Mihir Bose said he could ‘never have been imagined’ being awarded for his work as he set out in a career in journalism nearly 50 years ago.
Mihir Bose is one of the leading journalists, writers, and authors of a generation and was awarded with the Outstanding Contribution honour at the 2023 Asian Media Awards.
The stars of radio, TV and broadcasting gathered at the 11th AMA ceremony at the Hilton Manchester Deansgate on Friday (27 October).
The awards, which are supported by the University of Salford, celebrated winners in a range of categories in journalism, stage, online and creative media and were hosted by Magic FM’s Neev Spencer.
Mihir broadcasts on social and historical issues and sport for outlets including the BBC, The Guardian, Financial Times, Evening Standard and Irish Times.
During a remarkable career spanning over five decades, he has written for most of the major national newspapers and several business publications, presented programmes for radio and television, and penned 50 books including a history of Bollywood and various books on football, cricket, finance and biographies.
Mihir said: “I cannot express in words how touched I am that the Asian Media Awards have given me the Outstanding Contribution to Media award.
“I could not have imagined getting such an honour when I began my journalistic career in 1974 as the first cricket correspondent of LBC.”
He joked: “It had always been my dream to become a journalist although with my father having said there is no money in journalism, I had qualified as an accountant and became a partner in an accountancy firm.
“Had I not pursued my dream and remained in accountancy I would, today, have been a very rich man!
“But journalism opened up worlds that money never could have culminating on a Sunday morning in Johannesburg having coffee with Nelson Mandela as the greatest man of our age explained how he intended to use sport to usher in the new rainbow South Africa.
He added: “As we know the doubters mocked Mandela but he proved them wrong. For many years I was often the only brown face in a media world full of white faces with people struggling to even pronounce my name.
“Then the idea of hosting an Asian Media Awards night like the one we saw this year would have been dismissed as a fantasy by even the most daring Bollywood film maker.
“This year’s Asian Media Awards was quite the most glittering ever and confirms the rise of a new generation of Asians in the media, confident of their ability to show case their talent and our remarkable community.
“I fulfilled my dream and this generation of Asians in the media are demonstrating that fantasies can come true if you have sufficient belief.”
Mihir began his career at LBC Radio, where he was the first cricket correspondent, before writing for the Sunday Times. A qualified accountant, he gave up the profession to become a full-time journalist concentrating on business journalism but also delving into sport.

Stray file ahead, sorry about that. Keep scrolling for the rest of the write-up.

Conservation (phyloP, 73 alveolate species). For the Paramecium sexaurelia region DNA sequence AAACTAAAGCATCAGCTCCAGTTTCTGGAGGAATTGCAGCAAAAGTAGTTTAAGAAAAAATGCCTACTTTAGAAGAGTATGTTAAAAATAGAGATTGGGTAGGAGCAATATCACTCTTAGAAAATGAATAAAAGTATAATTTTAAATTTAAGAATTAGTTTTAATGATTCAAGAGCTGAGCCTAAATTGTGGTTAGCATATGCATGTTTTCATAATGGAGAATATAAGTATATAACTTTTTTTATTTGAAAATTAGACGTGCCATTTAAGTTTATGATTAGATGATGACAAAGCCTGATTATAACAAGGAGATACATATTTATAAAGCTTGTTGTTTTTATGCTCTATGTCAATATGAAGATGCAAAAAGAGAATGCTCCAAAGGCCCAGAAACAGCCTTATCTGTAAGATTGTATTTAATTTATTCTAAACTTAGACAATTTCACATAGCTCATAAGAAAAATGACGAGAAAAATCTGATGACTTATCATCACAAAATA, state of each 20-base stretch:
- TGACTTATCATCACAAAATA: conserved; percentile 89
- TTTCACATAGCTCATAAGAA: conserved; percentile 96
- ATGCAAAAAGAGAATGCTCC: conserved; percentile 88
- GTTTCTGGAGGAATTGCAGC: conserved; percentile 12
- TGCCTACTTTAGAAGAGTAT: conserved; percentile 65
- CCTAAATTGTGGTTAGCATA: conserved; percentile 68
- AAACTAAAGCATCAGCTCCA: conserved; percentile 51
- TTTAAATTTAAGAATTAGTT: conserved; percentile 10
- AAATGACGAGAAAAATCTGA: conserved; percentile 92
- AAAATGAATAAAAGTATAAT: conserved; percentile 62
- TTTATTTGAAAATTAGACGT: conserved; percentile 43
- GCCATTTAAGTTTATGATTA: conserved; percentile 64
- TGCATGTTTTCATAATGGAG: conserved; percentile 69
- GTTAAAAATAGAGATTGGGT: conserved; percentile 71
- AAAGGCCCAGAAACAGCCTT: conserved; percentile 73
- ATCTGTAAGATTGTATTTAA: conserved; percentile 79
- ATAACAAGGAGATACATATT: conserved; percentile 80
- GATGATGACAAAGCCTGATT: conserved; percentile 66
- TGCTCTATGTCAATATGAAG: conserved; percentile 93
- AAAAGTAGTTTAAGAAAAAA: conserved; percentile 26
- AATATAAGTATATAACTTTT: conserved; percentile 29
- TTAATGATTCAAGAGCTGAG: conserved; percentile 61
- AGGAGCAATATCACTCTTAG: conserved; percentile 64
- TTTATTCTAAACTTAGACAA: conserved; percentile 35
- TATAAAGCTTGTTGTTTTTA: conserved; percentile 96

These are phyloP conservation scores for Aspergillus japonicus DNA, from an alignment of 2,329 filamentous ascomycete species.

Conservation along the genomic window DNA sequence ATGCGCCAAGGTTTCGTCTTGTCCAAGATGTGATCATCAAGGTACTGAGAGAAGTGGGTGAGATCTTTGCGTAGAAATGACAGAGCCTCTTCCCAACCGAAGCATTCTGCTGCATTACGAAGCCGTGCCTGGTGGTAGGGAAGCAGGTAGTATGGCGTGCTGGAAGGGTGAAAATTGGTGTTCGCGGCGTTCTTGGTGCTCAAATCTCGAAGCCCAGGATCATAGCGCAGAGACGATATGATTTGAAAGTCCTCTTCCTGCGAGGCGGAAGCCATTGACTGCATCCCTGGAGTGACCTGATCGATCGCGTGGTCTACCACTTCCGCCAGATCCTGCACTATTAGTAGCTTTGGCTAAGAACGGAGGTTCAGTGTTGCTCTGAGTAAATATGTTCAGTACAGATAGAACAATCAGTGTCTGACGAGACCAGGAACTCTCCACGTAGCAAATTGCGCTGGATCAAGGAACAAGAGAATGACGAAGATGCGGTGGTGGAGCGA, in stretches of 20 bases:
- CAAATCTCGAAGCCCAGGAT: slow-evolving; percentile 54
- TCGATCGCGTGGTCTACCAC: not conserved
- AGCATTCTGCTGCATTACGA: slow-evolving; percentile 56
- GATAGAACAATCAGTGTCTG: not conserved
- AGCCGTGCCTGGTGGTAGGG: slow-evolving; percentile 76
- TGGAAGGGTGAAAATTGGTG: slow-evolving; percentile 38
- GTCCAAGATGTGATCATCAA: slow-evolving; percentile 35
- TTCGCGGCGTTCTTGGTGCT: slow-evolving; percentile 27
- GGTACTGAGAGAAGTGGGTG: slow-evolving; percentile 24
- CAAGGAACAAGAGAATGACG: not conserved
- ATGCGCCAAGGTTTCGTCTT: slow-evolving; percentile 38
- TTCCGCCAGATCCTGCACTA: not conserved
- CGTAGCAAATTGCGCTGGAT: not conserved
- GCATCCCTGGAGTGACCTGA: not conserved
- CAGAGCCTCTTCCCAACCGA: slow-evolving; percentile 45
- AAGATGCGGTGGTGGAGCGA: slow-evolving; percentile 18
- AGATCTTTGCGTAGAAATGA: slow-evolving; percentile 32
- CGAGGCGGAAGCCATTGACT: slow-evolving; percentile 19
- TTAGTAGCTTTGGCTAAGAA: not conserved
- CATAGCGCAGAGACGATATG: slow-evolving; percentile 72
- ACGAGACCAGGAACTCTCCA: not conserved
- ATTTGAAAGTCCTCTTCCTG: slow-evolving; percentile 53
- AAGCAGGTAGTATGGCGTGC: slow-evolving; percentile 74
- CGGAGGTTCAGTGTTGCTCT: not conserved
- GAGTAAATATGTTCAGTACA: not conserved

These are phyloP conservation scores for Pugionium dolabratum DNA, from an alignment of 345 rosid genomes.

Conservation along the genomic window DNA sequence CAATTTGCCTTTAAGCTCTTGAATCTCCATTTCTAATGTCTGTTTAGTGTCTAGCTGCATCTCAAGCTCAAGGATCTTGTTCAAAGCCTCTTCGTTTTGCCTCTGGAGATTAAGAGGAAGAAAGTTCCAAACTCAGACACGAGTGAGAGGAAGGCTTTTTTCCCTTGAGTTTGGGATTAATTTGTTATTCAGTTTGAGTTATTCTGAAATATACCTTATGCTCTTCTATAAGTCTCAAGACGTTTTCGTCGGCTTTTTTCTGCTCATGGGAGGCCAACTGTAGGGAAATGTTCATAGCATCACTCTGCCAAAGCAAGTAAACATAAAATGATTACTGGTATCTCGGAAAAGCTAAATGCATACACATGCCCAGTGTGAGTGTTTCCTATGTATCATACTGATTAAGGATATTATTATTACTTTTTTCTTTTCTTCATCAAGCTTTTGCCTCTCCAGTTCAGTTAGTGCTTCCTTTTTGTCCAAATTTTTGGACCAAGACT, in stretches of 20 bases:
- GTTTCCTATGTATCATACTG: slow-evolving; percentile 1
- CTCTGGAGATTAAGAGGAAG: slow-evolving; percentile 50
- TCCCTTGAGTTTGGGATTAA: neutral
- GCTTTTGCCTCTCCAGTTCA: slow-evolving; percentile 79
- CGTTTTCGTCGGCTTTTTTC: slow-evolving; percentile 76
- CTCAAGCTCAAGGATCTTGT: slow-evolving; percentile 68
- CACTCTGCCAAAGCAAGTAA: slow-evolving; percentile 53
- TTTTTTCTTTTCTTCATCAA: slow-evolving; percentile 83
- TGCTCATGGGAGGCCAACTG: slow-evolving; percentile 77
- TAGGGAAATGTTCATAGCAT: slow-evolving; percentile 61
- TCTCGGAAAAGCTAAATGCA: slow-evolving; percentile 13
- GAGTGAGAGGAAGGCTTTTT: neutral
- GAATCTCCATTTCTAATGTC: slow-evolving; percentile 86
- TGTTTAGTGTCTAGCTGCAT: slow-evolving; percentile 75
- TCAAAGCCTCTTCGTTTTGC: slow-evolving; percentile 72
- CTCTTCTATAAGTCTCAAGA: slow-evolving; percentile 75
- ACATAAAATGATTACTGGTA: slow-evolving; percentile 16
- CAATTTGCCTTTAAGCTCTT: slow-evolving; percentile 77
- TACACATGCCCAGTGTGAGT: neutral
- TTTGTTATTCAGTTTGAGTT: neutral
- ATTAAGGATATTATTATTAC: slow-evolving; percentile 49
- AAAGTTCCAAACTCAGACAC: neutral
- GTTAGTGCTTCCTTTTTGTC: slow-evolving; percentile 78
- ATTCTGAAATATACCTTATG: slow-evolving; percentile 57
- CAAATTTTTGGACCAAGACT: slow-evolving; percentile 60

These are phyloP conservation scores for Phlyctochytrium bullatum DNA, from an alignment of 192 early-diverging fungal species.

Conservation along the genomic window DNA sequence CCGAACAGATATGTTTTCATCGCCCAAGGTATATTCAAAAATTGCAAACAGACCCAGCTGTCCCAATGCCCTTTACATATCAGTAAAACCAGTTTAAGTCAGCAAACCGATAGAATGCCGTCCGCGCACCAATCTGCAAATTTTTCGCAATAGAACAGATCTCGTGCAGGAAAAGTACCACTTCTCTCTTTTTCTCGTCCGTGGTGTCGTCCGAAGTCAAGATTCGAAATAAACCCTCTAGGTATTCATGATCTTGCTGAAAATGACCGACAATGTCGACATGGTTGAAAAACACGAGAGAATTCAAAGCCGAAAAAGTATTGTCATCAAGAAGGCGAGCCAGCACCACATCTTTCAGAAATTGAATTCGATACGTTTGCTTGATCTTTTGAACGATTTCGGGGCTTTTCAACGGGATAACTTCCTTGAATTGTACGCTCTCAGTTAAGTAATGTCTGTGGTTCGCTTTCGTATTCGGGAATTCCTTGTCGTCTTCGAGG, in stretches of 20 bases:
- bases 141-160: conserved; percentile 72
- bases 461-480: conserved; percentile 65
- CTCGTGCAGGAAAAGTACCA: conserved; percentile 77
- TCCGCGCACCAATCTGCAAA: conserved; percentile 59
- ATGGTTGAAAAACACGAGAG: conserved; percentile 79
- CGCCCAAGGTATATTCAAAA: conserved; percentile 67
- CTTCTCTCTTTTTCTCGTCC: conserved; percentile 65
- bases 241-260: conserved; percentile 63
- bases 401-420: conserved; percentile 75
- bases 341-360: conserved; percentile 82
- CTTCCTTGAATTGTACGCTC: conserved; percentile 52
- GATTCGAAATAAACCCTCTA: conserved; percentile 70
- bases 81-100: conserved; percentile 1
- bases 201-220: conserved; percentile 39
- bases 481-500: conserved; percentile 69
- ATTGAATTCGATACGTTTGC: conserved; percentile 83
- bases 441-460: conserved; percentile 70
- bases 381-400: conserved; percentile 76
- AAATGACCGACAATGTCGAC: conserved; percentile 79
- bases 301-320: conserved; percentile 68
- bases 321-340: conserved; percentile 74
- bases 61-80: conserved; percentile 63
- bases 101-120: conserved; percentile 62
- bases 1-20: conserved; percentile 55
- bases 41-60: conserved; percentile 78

He would go on to become one of the leading investigative reporters of the 1990s, editing the ‘Inside Track’ column for the Sunday Times. He moved to the Daily Telegraph in 1995 and then joined the BBC as Sports Editor in 2006.
This was a groundbreaking moment as Mihir was the BBC’s first sports editor and first non-white editor. He was chief sports news correspondent at the Daily Telegraph, where he started the
Inside Sports Column, and worked for the Sunday Times for 20 years.
Mihir has also presented on radio and television, including BBC Radio 4’s Financial World Tonight, the South Asia Report on the BBC World Service and What the Papers Say for Channel 4.
Mihir has a keen love and knowledge of cricket and his books have explored the many facets of the sport.
In 2018, he shared the remarkable personal story in the autobiography of England cricketer Moeen Ali. The Nine Waves (2022) tells the story of the nine great waves of the game from 1932 to the present day.
He has also looked at exploring the history of South-Asia.
His 2017 book, Midnight to Glorious Morning?: India Since Independence, looked at the rise of India and how it went on to become a rapidly emerging global power.
His latest book, ‘Dreaming the impossible’ (2022) explores how conscious and unconscious racism have blighted the lives of talented black and Asian sportsmen and women, preventing them from fulfilling their potential.
He hosts a podcast ‘The Three Old Hacks’, in conversation with fellow journalists David Smith and Nigel Dudley on politics and current affairs.
His honorary doctorate from Loughborough University was awarded for his outstanding contribution to journalism and the promotion of equality. Mihir is a member of the English Heritage Blue Plaques Panel and former chairman of the Reform Club. He and his wife Caroline live in London. He has a daughter, Indira.
This year’s Asian Media Awards winners were announced at the Hilton Manchester Deansgate on Friday October 27.
Previous recipients of an Asian Media Award include Krishnan Guru-Murthy, Waris Hussein, Art Malik, Mehdi Hasan, Nina Wadia, Anita Rani, Shobna Gulati, Faisal Islam, Adil Ray & Lisa Aziz.
The University of Salford are Premier Partners to the Asian Media Awards.
Partners to the awards include ITV, EssenceMediaCom, Reach PLC & Women In Journalism.
The awards are also supported by Manchester Metropolitan University, AMT Lawyers, DKR Accountants, Opus Broadband, Hilton Manchester Deansgate, Fritz AV, Payal Events & Cleartwo.